Biology | Topical Issues in Biology
L410 | 22073 | Bender, A

Note:  Although they have the same course numbers, the spring version
of L410 is a distinct course, and it counts for separate course
credit, from the fall version of L410.

Course Format:  Discussion:  9:30-10:45A, TR, JH 440.

Course Requirements:  Biol L111 and L112.  Recommended:  Biol L211 or
S211; L311 or S311.

Course description:  MOLECULAR MEDICINE

	I think that itís important to try to help students to get better at
inquiring (e.g., better at generating, analyzing, and prioritizing
questions and better at seeking and analyzing information that
addresses their questions) and that itís also important to try to help
students to discover topics that they genuinely want to inquire about
in the first place.  This course is meant to help students to improve
their abilities and to increase their inclinations to inquire about
molecular (including molecular genetic) aspects of medicine that
students, themselves, consider to be interesting and/or important.
	This is the first time that Iíve offered this course, so I donít have
a good sense of what topics students might be most interested in or
even which diseases students will tend to care most about.  However, I
think that itís safe to predict that, in general, there will be a lot
of interest in learning more about strategies for developing new types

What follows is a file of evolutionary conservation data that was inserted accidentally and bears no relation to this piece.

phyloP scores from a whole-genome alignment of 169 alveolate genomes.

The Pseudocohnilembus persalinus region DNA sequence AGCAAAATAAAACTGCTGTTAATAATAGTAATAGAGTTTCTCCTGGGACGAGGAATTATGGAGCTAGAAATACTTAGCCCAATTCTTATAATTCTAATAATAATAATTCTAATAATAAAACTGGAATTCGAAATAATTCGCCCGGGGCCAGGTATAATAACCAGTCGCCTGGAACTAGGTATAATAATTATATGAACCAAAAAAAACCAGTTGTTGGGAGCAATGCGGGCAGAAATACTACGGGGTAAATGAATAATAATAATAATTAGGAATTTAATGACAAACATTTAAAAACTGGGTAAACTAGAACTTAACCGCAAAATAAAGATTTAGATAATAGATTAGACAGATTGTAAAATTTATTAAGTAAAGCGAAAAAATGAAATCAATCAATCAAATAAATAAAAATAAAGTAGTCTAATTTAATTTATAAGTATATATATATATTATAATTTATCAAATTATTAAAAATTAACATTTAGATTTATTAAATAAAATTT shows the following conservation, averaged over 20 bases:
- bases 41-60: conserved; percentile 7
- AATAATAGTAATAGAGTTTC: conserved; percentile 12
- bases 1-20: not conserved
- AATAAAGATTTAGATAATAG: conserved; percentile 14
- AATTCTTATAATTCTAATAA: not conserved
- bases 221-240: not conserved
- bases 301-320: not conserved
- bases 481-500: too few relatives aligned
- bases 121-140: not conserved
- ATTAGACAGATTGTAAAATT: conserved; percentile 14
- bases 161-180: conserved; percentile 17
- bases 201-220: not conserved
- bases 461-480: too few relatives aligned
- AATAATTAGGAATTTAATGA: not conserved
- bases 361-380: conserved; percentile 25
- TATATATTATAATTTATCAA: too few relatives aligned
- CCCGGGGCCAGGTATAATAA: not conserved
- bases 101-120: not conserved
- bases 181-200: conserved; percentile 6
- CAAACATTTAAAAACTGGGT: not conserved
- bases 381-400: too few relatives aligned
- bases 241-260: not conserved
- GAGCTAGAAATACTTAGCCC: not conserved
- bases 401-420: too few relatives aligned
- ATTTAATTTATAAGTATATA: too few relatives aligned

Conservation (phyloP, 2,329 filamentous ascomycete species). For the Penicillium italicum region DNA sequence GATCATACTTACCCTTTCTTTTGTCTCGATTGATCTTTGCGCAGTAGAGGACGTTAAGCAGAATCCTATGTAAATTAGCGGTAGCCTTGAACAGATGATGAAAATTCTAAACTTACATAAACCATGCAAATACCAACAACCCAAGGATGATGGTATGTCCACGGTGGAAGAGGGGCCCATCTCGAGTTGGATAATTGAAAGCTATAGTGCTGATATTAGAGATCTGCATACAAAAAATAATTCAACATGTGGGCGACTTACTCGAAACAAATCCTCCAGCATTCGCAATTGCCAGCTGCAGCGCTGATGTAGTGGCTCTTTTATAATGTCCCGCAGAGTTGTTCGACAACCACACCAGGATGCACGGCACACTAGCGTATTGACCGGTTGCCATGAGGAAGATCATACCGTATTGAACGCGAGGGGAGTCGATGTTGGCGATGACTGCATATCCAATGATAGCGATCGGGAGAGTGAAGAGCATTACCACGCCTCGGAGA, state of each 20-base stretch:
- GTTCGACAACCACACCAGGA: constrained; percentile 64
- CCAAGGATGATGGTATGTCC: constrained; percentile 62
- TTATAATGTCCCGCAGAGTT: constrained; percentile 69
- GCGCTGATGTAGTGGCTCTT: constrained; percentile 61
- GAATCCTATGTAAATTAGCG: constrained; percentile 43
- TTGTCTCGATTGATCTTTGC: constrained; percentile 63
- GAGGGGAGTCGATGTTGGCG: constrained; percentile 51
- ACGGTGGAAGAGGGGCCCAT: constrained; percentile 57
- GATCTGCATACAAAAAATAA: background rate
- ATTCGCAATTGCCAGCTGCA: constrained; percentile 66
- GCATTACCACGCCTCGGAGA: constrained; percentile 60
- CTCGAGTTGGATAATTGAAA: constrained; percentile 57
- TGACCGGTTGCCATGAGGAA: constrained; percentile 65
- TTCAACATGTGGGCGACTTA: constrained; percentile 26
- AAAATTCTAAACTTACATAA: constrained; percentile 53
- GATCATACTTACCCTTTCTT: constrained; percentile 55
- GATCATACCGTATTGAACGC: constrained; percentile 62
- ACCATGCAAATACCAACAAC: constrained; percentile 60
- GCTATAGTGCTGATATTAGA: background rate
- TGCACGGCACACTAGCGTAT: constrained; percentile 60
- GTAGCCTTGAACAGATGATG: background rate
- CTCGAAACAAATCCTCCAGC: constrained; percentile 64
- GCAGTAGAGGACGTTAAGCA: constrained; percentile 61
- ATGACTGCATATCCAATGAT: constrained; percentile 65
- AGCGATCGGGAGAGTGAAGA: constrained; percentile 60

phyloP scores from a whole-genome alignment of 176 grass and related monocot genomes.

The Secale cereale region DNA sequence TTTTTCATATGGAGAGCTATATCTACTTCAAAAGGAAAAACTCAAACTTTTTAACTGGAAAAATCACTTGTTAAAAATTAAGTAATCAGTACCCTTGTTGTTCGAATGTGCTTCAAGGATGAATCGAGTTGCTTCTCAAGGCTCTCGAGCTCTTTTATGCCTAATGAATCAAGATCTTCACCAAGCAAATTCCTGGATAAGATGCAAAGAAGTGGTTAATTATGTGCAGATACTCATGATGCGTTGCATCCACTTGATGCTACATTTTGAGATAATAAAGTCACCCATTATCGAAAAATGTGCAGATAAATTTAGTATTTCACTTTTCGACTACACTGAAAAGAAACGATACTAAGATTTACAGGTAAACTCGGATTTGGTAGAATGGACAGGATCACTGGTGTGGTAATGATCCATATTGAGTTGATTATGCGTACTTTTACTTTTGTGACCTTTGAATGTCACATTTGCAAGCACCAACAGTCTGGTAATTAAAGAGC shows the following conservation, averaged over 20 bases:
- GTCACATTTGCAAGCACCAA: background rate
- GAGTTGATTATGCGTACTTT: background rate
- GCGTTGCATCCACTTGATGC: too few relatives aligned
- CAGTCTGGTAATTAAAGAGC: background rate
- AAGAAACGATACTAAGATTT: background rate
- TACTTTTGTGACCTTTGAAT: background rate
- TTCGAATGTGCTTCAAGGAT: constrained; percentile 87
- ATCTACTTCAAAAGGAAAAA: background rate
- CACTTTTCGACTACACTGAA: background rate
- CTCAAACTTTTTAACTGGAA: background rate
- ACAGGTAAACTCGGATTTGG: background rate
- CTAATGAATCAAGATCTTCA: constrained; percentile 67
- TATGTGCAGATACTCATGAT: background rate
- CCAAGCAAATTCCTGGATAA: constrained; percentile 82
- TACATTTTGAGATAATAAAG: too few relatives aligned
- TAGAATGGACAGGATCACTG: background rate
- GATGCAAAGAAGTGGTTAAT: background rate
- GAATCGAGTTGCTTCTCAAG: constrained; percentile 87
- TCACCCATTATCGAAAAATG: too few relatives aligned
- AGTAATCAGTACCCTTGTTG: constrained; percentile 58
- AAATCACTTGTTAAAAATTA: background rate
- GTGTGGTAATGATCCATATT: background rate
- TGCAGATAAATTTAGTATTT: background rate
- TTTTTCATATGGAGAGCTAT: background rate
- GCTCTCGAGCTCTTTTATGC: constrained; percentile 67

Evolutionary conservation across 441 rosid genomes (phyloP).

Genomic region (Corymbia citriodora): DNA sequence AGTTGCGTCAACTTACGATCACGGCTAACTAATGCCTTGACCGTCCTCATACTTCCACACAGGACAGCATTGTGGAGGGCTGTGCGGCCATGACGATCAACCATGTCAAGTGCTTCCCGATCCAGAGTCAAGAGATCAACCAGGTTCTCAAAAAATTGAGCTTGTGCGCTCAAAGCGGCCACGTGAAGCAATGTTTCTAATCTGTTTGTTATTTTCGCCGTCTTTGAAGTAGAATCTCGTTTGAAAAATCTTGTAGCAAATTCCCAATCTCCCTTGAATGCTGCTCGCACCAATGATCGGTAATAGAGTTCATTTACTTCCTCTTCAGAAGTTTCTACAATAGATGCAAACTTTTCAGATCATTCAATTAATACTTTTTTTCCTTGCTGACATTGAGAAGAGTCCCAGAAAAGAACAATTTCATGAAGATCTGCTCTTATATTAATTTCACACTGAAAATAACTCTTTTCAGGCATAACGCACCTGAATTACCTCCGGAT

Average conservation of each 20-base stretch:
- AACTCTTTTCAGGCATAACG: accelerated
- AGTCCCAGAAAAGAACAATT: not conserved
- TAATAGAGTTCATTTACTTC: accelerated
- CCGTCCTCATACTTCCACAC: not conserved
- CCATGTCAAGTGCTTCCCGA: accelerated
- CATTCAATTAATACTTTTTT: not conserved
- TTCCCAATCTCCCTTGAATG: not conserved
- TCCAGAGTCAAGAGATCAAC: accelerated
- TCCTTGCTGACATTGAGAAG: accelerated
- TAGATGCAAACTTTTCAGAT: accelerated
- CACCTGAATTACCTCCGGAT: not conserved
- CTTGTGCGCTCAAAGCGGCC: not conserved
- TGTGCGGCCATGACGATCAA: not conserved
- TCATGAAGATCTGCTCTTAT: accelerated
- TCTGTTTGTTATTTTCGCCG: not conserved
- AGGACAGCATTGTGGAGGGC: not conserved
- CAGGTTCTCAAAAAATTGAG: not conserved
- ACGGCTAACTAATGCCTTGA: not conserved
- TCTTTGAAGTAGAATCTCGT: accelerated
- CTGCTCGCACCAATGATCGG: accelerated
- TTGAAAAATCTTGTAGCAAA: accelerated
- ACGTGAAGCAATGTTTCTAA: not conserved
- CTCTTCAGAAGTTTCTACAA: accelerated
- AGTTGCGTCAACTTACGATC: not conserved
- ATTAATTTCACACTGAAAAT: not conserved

of medicine and for defining and diagnosing diseases at the molecular
level.  If I had to guess, I suppose that Iíd predict that cancer
would be one of the popular choices of diseases that students might
tend to want to deal with.

	In this course, students will do lots of talking and writing about
questions that they have come up with and are investigating.  Most of
each class period will be spent in small-group and whole-class
discussions, and most of the homework assignments will involve
creation of rather informal, honest writings that are meant to help
students to analyze and investigate their questions.
	I would prefer that only students who enjoy and value discussing
their own and other studentsí questions and investigations enroll in
this course.  Students who do not want to promote discussion will
probably not only fail to get much out of this course; they will very
likely also discourage the learning of others.

Required Text:  None.  Some students may choose to rely fairly heavily
on current review articles.  Review articles can be interesting and
informative in their own right, and they can serve to guide students
toward research articles that present key experiments.  Other students
might prefer to at least start off with books, hopefully ones that are
actually enjoyable to read.

Typical Weekly Assignments:  There will be short writing assignments
for many of the class meetings.  The main roles of these writings will
be to help students to improve their abilities to inquire and to
become genuinely engaged in their learning.  Most of these writings
will probably be rather informal; itís the thought conveyed in them
that I care most about.

Exams/Papers:  There will be no quizzes or exams.  Students will do
lots of writing, though. (See above.)